Sambrook's suggested on-demand news service (I haven't quoted his whole plan, for it is far too long) involves people actively participating in creating their own bulletin. This is precisely the opposite of what I believe the BBC should be doing.

We, the people, have terrible news values. The more the BBC tries to align itself with our values, the more it degrades its worth. We need to be told what we need to be told. We need experts to fight for coverage of their areas. We need to know what matters, not what we want to know. And we place our trust in the BBC to make those decisions for us.

If the BBC won't make those decisions, but will defer to us, then there is no point in the BBC existing. I can ferret out news that interests me from a wide variety of sources without the Beeb's help. And in the areas in which I have a particular interest, that's exactly what I do.

But the BBC, and its news channel, should be about expert contextualisation. It should be the outlet which says "actually, this isn't an important story, so we're not covering it in depth" more often that it says "sit up and pay attention, this is boring but important".

It should make the most of genuine experts in their field – including fields it currently covers with a laughable level of credibility, like science and technology. The BBC news channel should be the "news channel of record". It should cover things in depth and intelligently. It should not chase ratings, and it should not be in a race to read out lines of news with no context. It should not be obsessed with live coverage. It should edit, curate, and analyse.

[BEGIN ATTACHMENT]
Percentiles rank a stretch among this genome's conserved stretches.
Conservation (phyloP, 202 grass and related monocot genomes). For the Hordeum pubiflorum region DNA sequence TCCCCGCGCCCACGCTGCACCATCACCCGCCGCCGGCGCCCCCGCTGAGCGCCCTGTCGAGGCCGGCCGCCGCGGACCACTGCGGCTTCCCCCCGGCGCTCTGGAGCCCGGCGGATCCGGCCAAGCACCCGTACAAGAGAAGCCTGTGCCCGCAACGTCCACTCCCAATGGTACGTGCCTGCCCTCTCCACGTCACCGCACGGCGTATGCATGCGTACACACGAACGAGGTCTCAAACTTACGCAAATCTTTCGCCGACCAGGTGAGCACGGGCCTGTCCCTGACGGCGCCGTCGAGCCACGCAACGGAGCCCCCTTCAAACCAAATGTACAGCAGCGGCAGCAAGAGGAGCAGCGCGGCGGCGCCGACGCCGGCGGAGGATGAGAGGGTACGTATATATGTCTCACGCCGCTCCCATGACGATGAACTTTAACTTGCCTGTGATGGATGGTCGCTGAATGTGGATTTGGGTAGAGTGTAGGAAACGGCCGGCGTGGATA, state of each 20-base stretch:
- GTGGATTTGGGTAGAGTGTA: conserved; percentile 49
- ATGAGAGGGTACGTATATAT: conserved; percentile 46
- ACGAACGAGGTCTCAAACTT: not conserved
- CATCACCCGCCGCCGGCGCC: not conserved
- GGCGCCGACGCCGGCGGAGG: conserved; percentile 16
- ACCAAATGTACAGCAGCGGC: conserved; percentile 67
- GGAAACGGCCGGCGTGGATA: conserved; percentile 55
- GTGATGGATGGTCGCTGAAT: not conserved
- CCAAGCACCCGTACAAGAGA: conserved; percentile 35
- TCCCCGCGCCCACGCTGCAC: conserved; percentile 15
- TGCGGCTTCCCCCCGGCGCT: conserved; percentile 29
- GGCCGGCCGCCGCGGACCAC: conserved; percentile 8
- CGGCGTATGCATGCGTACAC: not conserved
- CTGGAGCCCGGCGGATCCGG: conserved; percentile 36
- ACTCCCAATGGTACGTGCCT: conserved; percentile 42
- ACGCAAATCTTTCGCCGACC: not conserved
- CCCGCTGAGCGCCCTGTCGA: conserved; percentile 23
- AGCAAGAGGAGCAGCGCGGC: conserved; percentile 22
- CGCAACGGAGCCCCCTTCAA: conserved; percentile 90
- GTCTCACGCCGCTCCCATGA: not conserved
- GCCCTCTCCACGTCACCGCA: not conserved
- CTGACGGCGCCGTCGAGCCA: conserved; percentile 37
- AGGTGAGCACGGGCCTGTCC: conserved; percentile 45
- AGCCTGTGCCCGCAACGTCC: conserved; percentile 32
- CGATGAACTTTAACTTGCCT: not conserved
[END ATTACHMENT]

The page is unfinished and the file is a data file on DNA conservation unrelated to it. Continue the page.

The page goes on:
In his analysis, Sambrook conflates the current output of news channels with the medium of news channels itself. He uses the argument that current output is poor to suggest that there should be no output. I disagree.

I think that news channels can be done better – particularly the BBC News channel, which doesn't have to answer to shareholders, and doesn't have to chase ratings. It should be held to a higher standard, and should drive the quality of 24-hour news up. The BBC should not abandon it altogether.



A version of this post also appears on Medium.

The image in this post was posted on Flickr by Ian Wright, and is used under Creative Commons licence.

This 2,229th post was filed under: Headliner, Media, News and Comment, Responses, Tweeted, , , , .

Photo-a-day 205: Television Centre

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This is, of course, BBC Television Centre. Wendy and I were here for a tour today, and also got roped in to being in the audience of a daytime quiz show!

It’s very much a building of its time. It now has a slightly eerie deserted feeling to it – for me, it was a bit reminiscent of working in Newcastle General Hospital right before it closed down. That said, it was a great tour, and I’m glad we took the chance to do it while we could!

This 1,737th post was filed under: Media, Photo-a-day 2012, .

Diary for 24th July 2008

Eddie Mair’s masterful pasting of the News of the World’s lawyer on PM today was the best bit of interviewing I’ve heard in ages. «

It’s testament to Richard Whiteley’s work ethic that two supposedly more experienced presenters – Lynan & O’Connor – couldn’t hack the load. «

This 1,359th post was filed under: Diary Style Notes, , , , , , , , .